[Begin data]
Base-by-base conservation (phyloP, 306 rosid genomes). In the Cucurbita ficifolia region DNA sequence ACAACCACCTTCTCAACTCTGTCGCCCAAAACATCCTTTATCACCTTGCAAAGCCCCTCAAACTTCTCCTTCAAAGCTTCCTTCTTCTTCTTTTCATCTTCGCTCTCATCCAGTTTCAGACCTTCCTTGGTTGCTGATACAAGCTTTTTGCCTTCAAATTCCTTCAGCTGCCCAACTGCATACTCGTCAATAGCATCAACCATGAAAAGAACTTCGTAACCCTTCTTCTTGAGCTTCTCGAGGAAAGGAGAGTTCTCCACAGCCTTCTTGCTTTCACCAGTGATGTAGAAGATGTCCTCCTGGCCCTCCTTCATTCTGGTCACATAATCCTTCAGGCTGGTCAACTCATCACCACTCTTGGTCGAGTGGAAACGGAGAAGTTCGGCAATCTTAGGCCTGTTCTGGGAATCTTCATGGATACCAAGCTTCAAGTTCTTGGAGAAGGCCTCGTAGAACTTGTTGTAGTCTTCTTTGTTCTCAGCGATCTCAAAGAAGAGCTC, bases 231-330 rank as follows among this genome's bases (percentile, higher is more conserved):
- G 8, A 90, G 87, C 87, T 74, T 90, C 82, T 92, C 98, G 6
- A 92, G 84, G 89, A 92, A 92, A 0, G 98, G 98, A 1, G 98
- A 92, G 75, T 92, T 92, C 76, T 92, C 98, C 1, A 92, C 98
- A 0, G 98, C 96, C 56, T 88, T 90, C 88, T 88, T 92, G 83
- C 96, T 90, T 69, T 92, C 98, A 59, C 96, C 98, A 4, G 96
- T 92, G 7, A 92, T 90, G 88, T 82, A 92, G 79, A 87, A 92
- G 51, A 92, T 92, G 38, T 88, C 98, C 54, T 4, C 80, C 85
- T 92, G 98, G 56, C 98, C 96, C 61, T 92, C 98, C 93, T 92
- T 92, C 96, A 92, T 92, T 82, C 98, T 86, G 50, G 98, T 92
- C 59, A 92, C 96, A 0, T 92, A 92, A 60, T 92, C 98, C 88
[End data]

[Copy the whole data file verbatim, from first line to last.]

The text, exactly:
Base-by-base conservation (phyloP, 306 rosid genomes). In the Cucurbita ficifolia region DNA sequence ACAACCACCTTCTCAACTCTGTCGCCCAAAACATCCTTTATCACCTTGCAAAGCCCCTCAAACTTCTCCTTCAAAGCTTCCTTCTTCTTCTTTTCATCTTCGCTCTCATCCAGTTTCAGACCTTCCTTGGTTGCTGATACAAGCTTTTTGCCTTCAAATTCCTTCAGCTGCCCAACTGCATACTCGTCAATAGCATCAACCATGAAAAGAACTTCGTAACCCTTCTTCTTGAGCTTCTCGAGGAAAGGAGAGTTCTCCACAGCCTTCTTGCTTTCACCAGTGATGTAGAAGATGTCCTCCTGGCCCTCCTTCATTCTGGTCACATAATCCTTCAGGCTGGTCAACTCATCACCACTCTTGGTCGAGTGGAAACGGAGAAGTTCGGCAATCTTAGGCCTGTTCTGGGAATCTTCATGGATACCAAGCTTCAAGTTCTTGGAGAAGGCCTCGTAGAACTTGTTGTAGTCTTCTTTGTTCTCAGCGATCTCAAAGAAGAGCTC, bases 231-330 rank as follows among this genome's bases (percentile, higher is more conserved):
- G 8, A 90, G 87, C 87, T 74, T 90, C 82, T 92, C 98, G 6
- A 92, G 84, G 89, A 92, A 92, A 0, G 98, G 98, A 1, G 98
- A 92, G 75, T 92, T 92, C 76, T 92, C 98, C 1, A 92, C 98
- A 0, G 98, C 96, C 56, T 88, T 90, C 88, T 88, T 92, G 83
- C 96, T 90, T 69, T 92, C 98, A 59, C 96, C 98, A 4, G 96
- T 92, G 7, A 92, T 90, G 88, T 82, A 92, G 79, A 87, A 92
- G 51, A 92, T 92, G 38, T 88, C 98, C 54, T 4, C 80, C 85
- T 92, G 98, G 56, C 98, C 96, C 61, T 92, C 98, C 93, T 92
- T 92, C 96, A 92, T 92, T 82, C 98, T 86, G 50, G 98, T 92
- C 59, A 92, C 96, A 0, T 92, A 92, A 60, T 92, C 98, C 88